Noticeably smaller than a Raven, the Carrion Crow is a similar size to the Rook - a species with which it is often confused. As well as having a heavier black bill, the Carrion Crow lacks the shaggy thighs of the Rook and has a different head shape.
The typical Carrion Crow call is a resonant 'kraa', stronger than the rather flat-sounding call of the Rook. Crows are usually seen singly or in small groups, while Rooks are more sociable birds.
Carrion Crows are opportunist feeders and have a wide and varied diet. Because they may take gamebird eggs and chicks, they have been targeted by gamekeepers. Similarly, sheep farmers sometimes control thse crows because of the perception that they kill young lambs. However, insects and other invertebrates are the main prey in summer, with carrion and other scavenged food an important addition during the breeding season. Grain becomes important in the autumn and winter.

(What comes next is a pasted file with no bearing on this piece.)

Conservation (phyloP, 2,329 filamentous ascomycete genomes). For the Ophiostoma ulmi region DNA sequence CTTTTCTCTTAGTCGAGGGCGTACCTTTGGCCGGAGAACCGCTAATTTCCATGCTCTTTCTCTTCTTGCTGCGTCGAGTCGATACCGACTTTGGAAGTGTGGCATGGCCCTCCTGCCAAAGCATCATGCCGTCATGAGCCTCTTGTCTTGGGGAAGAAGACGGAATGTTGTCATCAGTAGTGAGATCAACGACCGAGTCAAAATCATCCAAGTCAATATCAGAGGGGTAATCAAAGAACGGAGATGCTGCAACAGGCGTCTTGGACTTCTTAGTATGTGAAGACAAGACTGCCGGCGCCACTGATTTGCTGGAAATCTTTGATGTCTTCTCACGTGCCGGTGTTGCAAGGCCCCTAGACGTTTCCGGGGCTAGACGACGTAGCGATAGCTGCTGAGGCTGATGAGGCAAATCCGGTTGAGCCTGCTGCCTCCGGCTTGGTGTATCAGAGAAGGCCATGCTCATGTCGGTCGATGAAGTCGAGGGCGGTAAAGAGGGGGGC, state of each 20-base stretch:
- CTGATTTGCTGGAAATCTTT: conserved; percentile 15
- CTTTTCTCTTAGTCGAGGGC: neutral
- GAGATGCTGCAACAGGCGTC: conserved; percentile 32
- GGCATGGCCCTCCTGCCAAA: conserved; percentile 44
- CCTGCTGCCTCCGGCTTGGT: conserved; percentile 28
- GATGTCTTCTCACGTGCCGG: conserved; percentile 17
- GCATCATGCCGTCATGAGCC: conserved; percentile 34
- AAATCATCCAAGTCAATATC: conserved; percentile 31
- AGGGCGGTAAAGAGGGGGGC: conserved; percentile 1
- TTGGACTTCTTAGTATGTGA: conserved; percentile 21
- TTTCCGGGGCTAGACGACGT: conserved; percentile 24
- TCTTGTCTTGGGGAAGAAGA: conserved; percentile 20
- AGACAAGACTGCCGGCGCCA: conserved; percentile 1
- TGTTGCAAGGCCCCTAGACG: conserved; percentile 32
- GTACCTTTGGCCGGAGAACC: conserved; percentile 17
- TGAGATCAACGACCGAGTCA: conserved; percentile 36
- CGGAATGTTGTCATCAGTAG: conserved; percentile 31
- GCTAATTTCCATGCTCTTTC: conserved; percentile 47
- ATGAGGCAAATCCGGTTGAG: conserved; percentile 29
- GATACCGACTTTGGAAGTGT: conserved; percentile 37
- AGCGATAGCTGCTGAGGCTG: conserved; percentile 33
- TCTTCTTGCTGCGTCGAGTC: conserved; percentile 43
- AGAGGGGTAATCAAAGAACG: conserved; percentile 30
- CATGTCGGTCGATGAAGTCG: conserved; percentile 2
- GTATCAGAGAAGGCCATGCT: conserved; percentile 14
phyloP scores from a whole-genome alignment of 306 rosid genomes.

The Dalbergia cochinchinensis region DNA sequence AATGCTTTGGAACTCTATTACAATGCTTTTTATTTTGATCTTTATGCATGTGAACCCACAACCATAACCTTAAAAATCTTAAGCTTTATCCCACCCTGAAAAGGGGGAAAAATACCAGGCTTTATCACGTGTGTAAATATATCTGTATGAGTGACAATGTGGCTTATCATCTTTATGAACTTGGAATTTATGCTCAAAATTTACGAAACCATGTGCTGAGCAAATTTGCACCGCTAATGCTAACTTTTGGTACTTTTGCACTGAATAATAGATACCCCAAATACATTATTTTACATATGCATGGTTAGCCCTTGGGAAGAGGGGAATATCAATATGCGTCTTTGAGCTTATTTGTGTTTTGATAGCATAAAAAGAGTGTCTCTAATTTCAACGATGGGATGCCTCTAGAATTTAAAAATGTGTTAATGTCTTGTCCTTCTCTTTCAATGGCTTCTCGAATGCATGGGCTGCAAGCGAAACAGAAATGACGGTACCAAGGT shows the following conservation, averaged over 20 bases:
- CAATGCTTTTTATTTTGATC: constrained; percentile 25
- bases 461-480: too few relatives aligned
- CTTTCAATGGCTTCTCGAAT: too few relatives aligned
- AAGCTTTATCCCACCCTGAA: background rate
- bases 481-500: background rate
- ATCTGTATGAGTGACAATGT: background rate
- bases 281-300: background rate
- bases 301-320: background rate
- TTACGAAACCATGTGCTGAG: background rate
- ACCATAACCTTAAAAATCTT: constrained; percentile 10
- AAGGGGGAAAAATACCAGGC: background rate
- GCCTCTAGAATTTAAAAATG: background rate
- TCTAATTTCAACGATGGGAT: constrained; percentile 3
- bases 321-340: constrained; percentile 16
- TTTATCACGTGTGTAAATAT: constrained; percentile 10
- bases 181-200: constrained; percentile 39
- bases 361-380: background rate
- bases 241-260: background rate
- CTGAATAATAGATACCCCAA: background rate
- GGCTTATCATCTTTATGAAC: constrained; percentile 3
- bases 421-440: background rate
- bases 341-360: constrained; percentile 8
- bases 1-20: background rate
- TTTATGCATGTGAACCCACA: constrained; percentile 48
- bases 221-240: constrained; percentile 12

The predation of eggs and young chicks tends to be highly seasonal, with the crows seeking to satisfy the needs of their own growing brood. Since these crows only produce a single brood of chicks each year, their impact as predators is restricted.
Unlike Rooks, Carrion Crows are solitary nesters, maintaining a large breeding territory centred on the nest. However, crows from neighbouring territories may work together to see off intruders or potential predators.
You can submit your dragonfly and damselfly records to BTO via BirdTrack or Garden BirdWatch - find out why these records are so important in Rob Jaques' blog.
You can submit your dragonfly and damselfly sightings to BTO via BirdTrack or Garden BirdWatch. Find out why these records are so important in Rob Jaques' blog.
BTO Data Reports
Our reports provide rigorous scientific information to inform Environmental Impact Assessments in the UK.